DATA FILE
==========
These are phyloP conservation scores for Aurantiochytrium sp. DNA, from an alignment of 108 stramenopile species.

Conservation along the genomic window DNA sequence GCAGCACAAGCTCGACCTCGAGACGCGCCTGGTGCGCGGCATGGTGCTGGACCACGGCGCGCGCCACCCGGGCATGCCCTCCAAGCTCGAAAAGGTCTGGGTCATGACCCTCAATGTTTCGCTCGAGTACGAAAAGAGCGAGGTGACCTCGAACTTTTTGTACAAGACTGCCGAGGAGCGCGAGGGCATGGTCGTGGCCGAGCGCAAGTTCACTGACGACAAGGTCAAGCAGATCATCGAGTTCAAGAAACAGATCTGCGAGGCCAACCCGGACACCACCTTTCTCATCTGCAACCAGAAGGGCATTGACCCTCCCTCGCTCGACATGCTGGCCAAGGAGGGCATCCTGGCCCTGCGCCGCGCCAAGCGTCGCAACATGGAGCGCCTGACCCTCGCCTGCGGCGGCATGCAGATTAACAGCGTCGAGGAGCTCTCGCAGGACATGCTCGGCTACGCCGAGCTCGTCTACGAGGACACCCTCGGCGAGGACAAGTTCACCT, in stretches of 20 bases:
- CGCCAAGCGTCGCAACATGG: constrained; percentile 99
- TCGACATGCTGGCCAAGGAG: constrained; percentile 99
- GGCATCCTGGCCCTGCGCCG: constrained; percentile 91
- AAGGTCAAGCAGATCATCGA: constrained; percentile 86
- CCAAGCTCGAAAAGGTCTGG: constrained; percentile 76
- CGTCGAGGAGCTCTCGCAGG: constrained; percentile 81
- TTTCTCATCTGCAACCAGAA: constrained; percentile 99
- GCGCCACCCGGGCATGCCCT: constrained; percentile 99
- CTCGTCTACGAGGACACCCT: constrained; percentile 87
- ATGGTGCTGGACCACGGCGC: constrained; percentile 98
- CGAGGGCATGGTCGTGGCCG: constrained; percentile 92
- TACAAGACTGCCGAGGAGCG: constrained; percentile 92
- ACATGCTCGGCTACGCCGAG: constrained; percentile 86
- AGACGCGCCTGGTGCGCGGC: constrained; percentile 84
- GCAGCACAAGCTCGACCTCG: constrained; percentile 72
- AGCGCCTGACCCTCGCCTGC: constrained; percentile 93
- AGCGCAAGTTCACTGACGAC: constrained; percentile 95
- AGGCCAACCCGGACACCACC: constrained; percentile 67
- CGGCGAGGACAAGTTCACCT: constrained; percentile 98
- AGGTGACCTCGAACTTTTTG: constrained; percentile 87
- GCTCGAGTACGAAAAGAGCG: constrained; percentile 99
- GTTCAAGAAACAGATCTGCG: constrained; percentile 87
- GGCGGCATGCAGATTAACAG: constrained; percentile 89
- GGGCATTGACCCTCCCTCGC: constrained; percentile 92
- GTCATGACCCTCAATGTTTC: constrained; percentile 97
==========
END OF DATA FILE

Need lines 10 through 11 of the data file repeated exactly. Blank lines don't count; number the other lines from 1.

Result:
- GCGCCACCCGGGCATGCCCT: constrained; percentile 99
- CTCGTCTACGAGGACACCCT: constrained; percentile 87